Successful PR takes work. And you have to be in it for the long haul. The root cause of inconsistency is oftentimes a lack of planning. People get to a certain point, and then peter out. If you keep doing this, you won't feel like you're getting anywhere in your PR efforts.
Solution: Create a strategy or plan that will keep you on track, even when things slow down. This strategy should include backup plans to help you through multiple scenarios or tough areas that you come across.
6. No Measurement in Place
Admittedly, measurement is not the sexiest thing in B2B PR, and many find it dull or even scary. But without measurement, you have no idea what is working within your strategy and what needs to be tweaked. And without those little adjustments along the way, many PR strategies fall short of the goal.
Solution: Invest in a PR measurement tool that fits your needs. If you're just starting to implement a measurement program, we recommend you start with Google Analytics, a free program that works across most platforms. If you need something with more analytics power, or something more specific to your brand, you could look into programs like Onclusive (formerly AirPR) or TrendKite.
7. Press Releases Just Because
So many people are over eager when it comes to PR, creating and sending out press releases for everything in hopes of getting even a little limelight. This creates a boy-who-called-wolf-like scenario. Journalists and editors get so used to seeing your brand for "meh" articles that even when you actually have a newsworthy story, they'll most likely delete that as soon as they see who it's from.
Solution: Do not create stories where none exist. Create a press release strategy and approach it methodically. Vet every story and ask yourself, "Is this newsworthy?" "If this story came across my newsfeed, would I want to read it?" Questions like this help you to weed out the inferior stories and focus on the real gems that have the potential to get you some genuine media attention.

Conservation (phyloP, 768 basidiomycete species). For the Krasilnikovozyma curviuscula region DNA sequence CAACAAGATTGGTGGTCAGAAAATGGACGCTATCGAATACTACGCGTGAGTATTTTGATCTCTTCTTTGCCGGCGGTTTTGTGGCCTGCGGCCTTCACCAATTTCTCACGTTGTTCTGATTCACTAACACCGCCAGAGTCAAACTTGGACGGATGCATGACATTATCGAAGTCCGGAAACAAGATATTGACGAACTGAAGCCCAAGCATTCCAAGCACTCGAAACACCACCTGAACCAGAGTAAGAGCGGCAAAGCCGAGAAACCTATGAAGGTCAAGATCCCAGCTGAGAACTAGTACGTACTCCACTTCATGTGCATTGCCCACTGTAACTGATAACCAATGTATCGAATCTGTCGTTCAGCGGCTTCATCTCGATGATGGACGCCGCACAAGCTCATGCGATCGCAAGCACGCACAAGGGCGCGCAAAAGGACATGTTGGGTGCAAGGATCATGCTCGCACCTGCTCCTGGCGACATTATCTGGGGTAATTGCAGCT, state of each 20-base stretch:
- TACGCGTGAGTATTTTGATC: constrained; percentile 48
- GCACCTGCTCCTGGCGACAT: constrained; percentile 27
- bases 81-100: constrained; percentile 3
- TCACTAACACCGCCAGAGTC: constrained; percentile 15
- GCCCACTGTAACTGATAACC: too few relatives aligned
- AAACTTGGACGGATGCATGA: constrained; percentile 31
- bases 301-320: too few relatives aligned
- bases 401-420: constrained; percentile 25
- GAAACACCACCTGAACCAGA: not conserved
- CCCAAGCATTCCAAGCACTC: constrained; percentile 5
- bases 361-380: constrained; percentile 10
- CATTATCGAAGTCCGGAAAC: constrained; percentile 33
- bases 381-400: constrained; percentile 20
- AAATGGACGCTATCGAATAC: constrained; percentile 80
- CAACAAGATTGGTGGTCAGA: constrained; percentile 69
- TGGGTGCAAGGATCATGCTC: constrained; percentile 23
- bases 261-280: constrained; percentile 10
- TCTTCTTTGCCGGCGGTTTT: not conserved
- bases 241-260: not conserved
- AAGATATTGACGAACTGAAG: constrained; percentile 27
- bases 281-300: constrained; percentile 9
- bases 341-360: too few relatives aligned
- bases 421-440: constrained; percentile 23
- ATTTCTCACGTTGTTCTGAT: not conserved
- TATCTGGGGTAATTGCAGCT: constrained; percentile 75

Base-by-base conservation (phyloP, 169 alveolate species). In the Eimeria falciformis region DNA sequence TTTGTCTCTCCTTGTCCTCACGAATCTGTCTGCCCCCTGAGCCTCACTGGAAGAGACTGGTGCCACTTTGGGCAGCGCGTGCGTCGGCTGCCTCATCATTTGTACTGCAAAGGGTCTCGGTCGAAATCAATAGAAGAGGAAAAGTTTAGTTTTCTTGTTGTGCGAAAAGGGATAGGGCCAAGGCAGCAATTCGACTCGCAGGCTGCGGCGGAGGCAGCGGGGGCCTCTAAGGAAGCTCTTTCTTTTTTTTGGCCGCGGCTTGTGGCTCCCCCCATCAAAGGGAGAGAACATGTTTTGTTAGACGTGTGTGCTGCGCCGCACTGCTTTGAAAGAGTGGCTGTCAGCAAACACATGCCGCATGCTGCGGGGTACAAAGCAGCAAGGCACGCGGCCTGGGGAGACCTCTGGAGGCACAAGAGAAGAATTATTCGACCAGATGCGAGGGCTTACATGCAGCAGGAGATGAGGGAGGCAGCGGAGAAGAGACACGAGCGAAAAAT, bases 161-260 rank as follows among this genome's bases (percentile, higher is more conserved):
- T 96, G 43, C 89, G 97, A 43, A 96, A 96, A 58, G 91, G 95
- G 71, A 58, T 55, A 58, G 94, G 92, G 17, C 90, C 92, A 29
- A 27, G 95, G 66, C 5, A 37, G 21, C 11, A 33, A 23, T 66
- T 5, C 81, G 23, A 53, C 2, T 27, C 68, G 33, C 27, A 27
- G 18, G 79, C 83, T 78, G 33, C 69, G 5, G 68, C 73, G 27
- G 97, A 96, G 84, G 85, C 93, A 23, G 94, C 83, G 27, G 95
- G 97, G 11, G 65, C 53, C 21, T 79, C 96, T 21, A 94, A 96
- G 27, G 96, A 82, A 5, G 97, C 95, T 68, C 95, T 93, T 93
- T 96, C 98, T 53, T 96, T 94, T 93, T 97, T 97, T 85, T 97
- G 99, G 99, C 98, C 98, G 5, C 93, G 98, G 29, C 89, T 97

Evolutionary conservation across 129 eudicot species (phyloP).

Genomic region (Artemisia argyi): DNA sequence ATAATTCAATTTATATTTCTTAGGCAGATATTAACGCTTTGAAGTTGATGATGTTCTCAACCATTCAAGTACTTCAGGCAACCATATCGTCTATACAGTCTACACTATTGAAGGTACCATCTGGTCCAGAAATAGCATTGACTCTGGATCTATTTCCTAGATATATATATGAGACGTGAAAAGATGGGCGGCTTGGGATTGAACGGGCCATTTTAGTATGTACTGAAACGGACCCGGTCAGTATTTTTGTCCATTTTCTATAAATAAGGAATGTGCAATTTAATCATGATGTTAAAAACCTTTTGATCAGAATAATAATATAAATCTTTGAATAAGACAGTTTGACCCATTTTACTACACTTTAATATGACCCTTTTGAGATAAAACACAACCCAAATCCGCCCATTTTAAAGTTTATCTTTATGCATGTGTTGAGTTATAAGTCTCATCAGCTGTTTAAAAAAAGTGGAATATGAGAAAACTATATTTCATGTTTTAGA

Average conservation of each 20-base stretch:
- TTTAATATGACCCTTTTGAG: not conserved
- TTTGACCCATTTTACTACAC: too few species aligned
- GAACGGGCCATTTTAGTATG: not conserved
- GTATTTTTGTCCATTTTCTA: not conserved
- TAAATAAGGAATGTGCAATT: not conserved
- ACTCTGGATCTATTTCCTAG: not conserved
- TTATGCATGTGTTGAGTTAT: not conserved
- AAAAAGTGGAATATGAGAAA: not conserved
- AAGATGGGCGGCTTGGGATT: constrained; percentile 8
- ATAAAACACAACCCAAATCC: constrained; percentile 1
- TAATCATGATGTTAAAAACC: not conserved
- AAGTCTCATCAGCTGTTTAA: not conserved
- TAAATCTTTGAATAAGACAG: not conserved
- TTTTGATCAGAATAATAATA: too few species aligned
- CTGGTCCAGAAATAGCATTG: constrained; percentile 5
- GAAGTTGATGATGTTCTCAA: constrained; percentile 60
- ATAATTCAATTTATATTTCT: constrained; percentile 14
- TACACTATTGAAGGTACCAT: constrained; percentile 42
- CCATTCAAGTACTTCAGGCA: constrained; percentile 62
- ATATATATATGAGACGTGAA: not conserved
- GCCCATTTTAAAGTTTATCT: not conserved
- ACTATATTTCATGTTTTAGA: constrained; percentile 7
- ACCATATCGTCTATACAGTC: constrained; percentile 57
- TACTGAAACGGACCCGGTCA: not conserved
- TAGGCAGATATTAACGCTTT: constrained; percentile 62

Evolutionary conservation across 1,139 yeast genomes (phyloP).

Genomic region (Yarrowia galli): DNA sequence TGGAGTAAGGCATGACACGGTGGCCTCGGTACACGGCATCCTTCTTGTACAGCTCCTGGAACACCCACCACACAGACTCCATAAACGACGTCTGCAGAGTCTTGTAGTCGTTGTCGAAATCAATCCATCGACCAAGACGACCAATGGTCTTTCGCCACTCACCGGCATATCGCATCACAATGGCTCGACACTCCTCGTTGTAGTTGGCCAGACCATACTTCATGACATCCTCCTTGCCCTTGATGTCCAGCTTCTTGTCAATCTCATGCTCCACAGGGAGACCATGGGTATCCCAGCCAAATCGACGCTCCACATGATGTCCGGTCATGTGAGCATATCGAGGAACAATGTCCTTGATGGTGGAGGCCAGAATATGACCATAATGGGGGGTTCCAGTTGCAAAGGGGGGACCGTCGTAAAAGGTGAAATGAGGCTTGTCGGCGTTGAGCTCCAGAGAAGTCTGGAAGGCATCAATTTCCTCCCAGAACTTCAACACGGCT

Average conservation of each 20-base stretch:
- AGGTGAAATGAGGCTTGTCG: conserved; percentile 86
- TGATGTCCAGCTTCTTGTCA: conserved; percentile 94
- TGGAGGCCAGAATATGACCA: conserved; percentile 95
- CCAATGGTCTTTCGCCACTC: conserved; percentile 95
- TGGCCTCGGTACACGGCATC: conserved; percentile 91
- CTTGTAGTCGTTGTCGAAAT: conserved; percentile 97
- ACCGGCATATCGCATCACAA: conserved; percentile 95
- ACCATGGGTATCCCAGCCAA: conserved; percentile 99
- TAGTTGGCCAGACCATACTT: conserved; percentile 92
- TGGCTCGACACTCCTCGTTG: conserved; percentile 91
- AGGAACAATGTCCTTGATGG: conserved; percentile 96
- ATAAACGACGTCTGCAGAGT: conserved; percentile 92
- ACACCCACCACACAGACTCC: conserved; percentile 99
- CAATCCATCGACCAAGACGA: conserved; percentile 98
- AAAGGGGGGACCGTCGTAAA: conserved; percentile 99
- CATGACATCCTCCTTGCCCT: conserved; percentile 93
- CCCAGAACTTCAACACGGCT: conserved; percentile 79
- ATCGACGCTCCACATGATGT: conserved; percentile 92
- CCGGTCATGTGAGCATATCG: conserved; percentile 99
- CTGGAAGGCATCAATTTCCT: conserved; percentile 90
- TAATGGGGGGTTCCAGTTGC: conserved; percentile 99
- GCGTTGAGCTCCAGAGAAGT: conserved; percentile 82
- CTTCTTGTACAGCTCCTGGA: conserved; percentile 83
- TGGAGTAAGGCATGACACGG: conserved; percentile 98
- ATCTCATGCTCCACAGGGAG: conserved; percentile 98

8. Poorly Written Press Releases
If your don't take the time to read through and correct your press release, it might get shot down before it even has a chance to get off the ground. The fact is that spelling, grammar, and even formatting play a major role in a press release's success or failure.
Solution: Take the time to read through your press release before sending it. Run it through a spell check program such as Grammarly to make sure that it has proper grammar and spelling. You should even run it by a colleague or team member to make sure that nothing falls through the cracks -- and that everything, from grammar and syntax, to presentation, is just right. Of course, ensure that it is checked by anyone else who might need to sign off. If you're quoting someone else in the release, give them a chance to vet your release.
9. Poor or No Follow Up
Many people think that their press release strategy ends when the email goes out. They expect a journalist or blogger to simply run with the story right from the press release. So when questions arise about the story, many teams are unprepared or slow to answer those questions.
Solution: Assign a dedicated team member to handle follow up questions. This team member should be thoroughly familiar with the story and be able to answer questions or connect the journalist to the right people.
10. Lack of Imagination
Many businesses find themselves in a rut -- they always pitch to the same outlets and write about the same things. While this may have worked in the beginning, your strategy will quickly grow stale if you continually follow the same path.
Solution: Instead, think outside the box. Do in-depth research to discover what outlets your audience frequents and what strategies can help you reach prospects more effectively. If this leads you out of your comfort zone, great. It is often outside of that zone that we get the best results.
If your public relations strategy isn't working the way you want, don't be too quick to throw in the towel. Look at areas where you can adjust your strategy and get it up and running smoothly.
Have you noticed other common PR mistakes? Let us know in the comments below.